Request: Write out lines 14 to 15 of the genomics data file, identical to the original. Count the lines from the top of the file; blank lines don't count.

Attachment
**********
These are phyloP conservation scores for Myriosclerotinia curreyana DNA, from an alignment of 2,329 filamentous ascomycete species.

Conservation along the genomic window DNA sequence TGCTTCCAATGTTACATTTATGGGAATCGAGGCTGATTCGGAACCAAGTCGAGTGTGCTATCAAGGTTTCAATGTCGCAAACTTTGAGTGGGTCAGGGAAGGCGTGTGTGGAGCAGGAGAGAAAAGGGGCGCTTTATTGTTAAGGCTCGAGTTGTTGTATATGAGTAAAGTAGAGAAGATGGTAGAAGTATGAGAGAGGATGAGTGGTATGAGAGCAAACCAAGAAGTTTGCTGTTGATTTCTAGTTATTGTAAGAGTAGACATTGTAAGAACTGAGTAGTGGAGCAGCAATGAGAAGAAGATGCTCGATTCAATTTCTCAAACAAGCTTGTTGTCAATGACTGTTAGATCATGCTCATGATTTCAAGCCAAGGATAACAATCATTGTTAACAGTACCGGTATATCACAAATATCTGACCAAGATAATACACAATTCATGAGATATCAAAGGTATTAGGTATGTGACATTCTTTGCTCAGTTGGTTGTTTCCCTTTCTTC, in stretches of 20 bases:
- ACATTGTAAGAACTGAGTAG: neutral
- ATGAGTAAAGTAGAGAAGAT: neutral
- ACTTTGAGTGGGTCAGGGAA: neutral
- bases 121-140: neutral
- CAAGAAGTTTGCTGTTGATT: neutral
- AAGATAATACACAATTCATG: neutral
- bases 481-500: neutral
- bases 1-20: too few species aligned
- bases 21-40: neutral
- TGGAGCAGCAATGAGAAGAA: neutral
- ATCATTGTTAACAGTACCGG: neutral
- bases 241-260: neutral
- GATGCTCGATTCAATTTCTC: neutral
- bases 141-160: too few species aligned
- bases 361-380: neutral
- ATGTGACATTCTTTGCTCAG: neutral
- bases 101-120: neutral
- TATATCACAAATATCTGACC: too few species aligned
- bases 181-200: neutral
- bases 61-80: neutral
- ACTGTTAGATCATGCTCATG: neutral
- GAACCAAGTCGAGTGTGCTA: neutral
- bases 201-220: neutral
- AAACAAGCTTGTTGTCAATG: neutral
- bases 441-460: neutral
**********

- bases 241-260: neutral
- GATGCTCGATTCAATTTCTC: neutral